Saturday, 24 December 2011

The needy smile on Keep It Real charity fair


NGOs cutting Charity Fair cake 

THE premises of Terra Kulture, Victoria Island, Lagos, was recently blessed with activities as different vendors, non-governmental and not-for-profit organisations across the country held the maiden edition of December Charity Fair.
KIR Foundation Stand
Bitebo Gogo, Founder, KIR Foundation 
  With Promoting Synergy, Making Greater Impact Together as theme, the event served as a platform for organisations not known to the public to shed light on their activities and appeal for supports and sponsorship while established ones harped on their achievements and challenges.
  Organised by Keep It Real (KIR) Foundation in partnership with Nigeria Network of NGOs (NNNGO), Toru Ofili Foundation (TOF), Children And The Environment (CATE) and Street Child Care Welfare Initiative (SCCWI), the gathering featured presentations from diverse groups, including children from Red Cross Orphanage, Makoko, Lagos.
Children of Red Cross Orphanage, Matron, KIR members and supporter  
   Aside from talks, networking and stage performances, the event also tagged Charity Market Place, saw the presentation of two books, The 17 Secrets of Flying Students by Fela Durotoye, and Rage For Change by LEAP Africa, as well as the cutting of the organisation’s cake.
A guest at a stand 
   Guests were filled with emotions when a visually impaired woman, Moriayo Ojo, narrated her woes, and how her life has been made better by Jakin, one of the NGOs, which did not only care for her by paying her rents and sponsoring her blind child’s education, but empowered her with a trade.
  The presentations of children from Red Cross Orphanage, Makoko, drew tears from many, as they called for help, stating litany of challenges confronting them.
  In support of the home, the pupils, ranging from three years to nine, donated one of their art works, Molue — graphic representation Lagos city bus in a rustic suburb of Lagos  — which was auctioned for N100, 000.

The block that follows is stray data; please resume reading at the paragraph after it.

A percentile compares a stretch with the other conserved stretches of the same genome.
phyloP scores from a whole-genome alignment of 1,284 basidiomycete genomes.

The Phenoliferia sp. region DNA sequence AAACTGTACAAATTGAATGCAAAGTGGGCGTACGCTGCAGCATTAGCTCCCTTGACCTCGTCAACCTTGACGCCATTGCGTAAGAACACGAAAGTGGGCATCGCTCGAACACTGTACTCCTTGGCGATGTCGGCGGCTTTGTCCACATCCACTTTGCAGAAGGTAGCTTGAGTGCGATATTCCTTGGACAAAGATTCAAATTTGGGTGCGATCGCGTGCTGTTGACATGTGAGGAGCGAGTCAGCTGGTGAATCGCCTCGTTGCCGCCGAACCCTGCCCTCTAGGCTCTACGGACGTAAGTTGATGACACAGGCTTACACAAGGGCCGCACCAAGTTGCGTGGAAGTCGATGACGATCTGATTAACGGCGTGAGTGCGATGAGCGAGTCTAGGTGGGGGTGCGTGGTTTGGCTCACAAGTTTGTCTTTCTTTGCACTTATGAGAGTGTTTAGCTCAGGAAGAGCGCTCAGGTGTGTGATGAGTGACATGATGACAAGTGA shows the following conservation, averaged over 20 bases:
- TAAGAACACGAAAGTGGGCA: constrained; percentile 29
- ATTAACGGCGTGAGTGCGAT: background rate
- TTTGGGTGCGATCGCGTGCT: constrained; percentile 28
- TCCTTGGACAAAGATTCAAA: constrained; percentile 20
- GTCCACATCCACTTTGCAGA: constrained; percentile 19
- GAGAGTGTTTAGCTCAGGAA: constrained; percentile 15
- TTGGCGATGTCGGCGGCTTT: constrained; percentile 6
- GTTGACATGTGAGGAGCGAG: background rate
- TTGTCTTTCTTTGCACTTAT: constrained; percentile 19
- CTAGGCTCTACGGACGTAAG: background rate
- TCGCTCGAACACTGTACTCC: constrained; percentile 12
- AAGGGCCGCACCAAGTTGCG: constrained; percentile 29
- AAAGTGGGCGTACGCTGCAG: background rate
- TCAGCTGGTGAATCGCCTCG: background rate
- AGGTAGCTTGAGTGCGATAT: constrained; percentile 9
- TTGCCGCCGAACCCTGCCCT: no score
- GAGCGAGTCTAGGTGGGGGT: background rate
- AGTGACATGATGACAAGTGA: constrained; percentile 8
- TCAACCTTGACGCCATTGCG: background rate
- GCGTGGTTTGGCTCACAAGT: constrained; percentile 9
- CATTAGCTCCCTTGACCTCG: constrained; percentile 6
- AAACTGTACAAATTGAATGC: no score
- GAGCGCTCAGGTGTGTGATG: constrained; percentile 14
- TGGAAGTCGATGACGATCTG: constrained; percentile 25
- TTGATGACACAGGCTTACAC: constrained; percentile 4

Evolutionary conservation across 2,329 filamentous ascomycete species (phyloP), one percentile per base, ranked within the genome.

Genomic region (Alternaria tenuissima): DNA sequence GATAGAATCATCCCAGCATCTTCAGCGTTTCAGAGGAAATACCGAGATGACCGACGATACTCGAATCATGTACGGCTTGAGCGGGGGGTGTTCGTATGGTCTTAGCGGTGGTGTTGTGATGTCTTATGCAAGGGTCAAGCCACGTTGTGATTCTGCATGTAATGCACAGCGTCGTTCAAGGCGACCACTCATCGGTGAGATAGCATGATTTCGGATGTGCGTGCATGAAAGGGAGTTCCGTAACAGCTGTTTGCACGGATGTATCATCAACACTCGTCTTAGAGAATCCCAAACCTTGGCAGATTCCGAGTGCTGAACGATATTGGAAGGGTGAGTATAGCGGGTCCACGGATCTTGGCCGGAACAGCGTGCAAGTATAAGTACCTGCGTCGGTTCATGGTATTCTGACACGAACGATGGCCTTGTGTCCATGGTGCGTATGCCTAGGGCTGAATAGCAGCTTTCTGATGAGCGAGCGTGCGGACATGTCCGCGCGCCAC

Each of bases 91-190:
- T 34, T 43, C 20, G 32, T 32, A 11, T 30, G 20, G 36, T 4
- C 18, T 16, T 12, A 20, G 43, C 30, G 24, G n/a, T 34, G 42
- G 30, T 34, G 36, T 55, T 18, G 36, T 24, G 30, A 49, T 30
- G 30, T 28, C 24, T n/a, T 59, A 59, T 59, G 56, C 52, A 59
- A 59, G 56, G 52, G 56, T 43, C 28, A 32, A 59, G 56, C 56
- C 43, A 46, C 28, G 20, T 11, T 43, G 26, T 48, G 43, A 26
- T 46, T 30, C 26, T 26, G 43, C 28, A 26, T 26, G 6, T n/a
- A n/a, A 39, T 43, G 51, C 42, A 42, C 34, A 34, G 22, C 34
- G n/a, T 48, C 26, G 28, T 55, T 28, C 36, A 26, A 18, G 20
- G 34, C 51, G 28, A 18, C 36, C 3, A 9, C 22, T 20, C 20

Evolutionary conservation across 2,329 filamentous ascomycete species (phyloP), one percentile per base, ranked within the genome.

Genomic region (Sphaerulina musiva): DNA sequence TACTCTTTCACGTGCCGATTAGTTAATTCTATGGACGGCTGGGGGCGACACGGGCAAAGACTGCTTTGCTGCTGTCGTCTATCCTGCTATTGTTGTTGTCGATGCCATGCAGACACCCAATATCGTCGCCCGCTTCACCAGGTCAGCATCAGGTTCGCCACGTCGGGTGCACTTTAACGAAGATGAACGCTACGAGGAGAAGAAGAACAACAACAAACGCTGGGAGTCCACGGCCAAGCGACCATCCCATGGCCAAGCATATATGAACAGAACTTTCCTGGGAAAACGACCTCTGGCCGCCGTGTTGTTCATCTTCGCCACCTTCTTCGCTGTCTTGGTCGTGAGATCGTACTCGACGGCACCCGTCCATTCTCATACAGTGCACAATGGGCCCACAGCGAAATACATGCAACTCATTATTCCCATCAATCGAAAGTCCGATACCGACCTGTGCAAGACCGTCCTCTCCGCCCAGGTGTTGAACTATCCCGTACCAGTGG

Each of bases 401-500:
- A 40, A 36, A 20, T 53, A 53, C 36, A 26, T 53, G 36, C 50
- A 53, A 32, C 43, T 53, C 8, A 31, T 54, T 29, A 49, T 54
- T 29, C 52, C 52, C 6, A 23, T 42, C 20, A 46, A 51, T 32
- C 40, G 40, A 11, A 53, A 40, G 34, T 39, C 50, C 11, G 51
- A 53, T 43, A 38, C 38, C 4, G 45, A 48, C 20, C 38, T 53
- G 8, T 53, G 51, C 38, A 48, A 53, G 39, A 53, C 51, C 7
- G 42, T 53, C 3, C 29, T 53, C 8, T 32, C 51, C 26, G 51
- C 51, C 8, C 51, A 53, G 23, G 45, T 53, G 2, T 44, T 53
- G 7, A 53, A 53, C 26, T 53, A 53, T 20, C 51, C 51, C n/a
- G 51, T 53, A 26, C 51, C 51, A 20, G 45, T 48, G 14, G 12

Various gifts including laptops were also given out to empower some of the street children that had learned some trade and now leading good life.
    Also, the winner of Book Reading completition got a laptop and N40, 000 cash prize for his group.
Founder, Jakin Foundaton and Moriayo Ojo   
  BITEBO Gogo, Founder/ Executive Director of Keeping It Real (KIR) Foundation, said, “we have numerous problems in the country and different NGOs doing different things; some of the NGOs don’t even have the opportunity to be heard. I believe if individuals come together and NGOs come under one roof, we would be able to achieve more because with synergy you make more impact.”
Matro from Red Cross Society
  Gogo said she decided to include the market place “to give opportunity for the NGOs to showcase what they do and also for young entrepreneurs who do not have opportunity to do Community Social Responsibility (CSR) to be aware of NGOs they could easily identify with. It is an opportunity to help the NGOs.”
 Artworks on display at KIR Foundation stand
  On reason for mixing books and charity, she informed, “I love books and I want to promote books. Majority of these young people want to read, but are not given books to read, basically, because their parents cannot afford it. I believe when children begin to read, they would grow up to become leaders; because a reading mind is a leading mind.”
   Commending the initiative, environmental activist Sola Alamutu of Children And The Environment (CATE), said irrespective of the low turnout, the gathering was a success.
 Sola Alamutu of CATE
“The event is truly successful, for example, look at the painting of a group of children going for a N100, 000. The money will go a long way to impact on the lives of these children who live in orphanage. Another, success recorded is that, the event enabled some of the NGOs to get may be just one person to sponsor them, because the people that have come to the feast did not just come to drink and eat, but for the genuine cause of the NGOs and the vulnerable children,” Alamutu said.

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